Mr Jackson, who produced the Lehrmann Spotlight interview, had been appointed as the new media adviser to Ms Webb after her public blunders under questioning about the alleged murder of two men by serving NSW officer Beau Lamarre-Condon.

That appointment caused ripples, when it was revealed Mr Jackson had counselled Mr Auerbach about his booking of two Thai masseuses on a Seven credit card while wooing Mr Lehrmann to commit to the Spotlight interview.

Mr Lehrmann denied the tale as “an untrue and bizarre story from a disgruntled ex-Network Seven producer”.

Brittany Higgins alleges Mr Lehrmann raped her on a couch in the office of Senator Linda Reynolds.
Brittany Higgins alleges Mr Lehrmann raped her on a couch in the office of Senator Linda Reynolds. Credit: DAN HIMBRECHTS/AAPIMAGE

Mr Auerbach threatened defamation himself, on the basis Mr Lehrmann was calling him a liar.

And Justice Lee will be asked to accept he is now telling the truth about Mr Lehrmann being the Spotlight source.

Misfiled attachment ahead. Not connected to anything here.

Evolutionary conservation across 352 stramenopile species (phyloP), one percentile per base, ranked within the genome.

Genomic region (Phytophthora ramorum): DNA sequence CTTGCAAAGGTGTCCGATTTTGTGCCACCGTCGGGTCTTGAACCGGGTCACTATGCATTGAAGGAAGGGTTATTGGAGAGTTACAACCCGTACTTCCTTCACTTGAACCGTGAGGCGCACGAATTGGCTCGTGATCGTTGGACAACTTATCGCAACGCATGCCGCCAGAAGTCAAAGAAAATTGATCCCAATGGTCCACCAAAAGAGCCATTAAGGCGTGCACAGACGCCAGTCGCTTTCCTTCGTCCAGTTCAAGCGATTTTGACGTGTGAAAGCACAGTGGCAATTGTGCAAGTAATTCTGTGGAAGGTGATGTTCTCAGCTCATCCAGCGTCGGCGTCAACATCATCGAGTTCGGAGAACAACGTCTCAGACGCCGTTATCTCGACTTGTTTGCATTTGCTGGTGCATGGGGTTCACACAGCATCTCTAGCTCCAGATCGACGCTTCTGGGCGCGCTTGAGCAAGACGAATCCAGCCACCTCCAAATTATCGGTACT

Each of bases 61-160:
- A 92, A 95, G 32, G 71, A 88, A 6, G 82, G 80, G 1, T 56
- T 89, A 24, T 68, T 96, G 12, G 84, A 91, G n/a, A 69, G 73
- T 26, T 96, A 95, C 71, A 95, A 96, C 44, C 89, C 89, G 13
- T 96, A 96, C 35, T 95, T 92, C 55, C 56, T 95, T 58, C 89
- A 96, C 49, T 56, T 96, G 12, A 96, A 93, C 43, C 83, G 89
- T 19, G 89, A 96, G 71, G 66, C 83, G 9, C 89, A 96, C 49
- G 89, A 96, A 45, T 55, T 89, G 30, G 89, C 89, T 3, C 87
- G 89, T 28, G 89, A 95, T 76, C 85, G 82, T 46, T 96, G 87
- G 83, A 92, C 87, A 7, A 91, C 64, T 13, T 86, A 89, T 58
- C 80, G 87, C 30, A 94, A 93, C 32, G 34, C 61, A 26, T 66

Amid all that yet another defamation action — that of the outgoing Senator Reynolds and Ms Higgins — is due to return to a Perth court on Wednesday.

After face-to-face mediation between the politician and her former junior media adviser broke down last month, Ms Higgins was admitted to a Perth hospital, and the case paused.

“Legal negotiations are unfortunately sometimes difficult and testing for all participants and yesterday was a tiring and difficult day for all of us,” Senator Reynolds later said.

It will return for a directions hearing before a new judge, where the prospect of more peace talks will likely be canvassed.

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Justice Lee finds Lehrmann ‘hell-bent on having sex’ with Higgins and ‘didn’t care if she knew what was going on’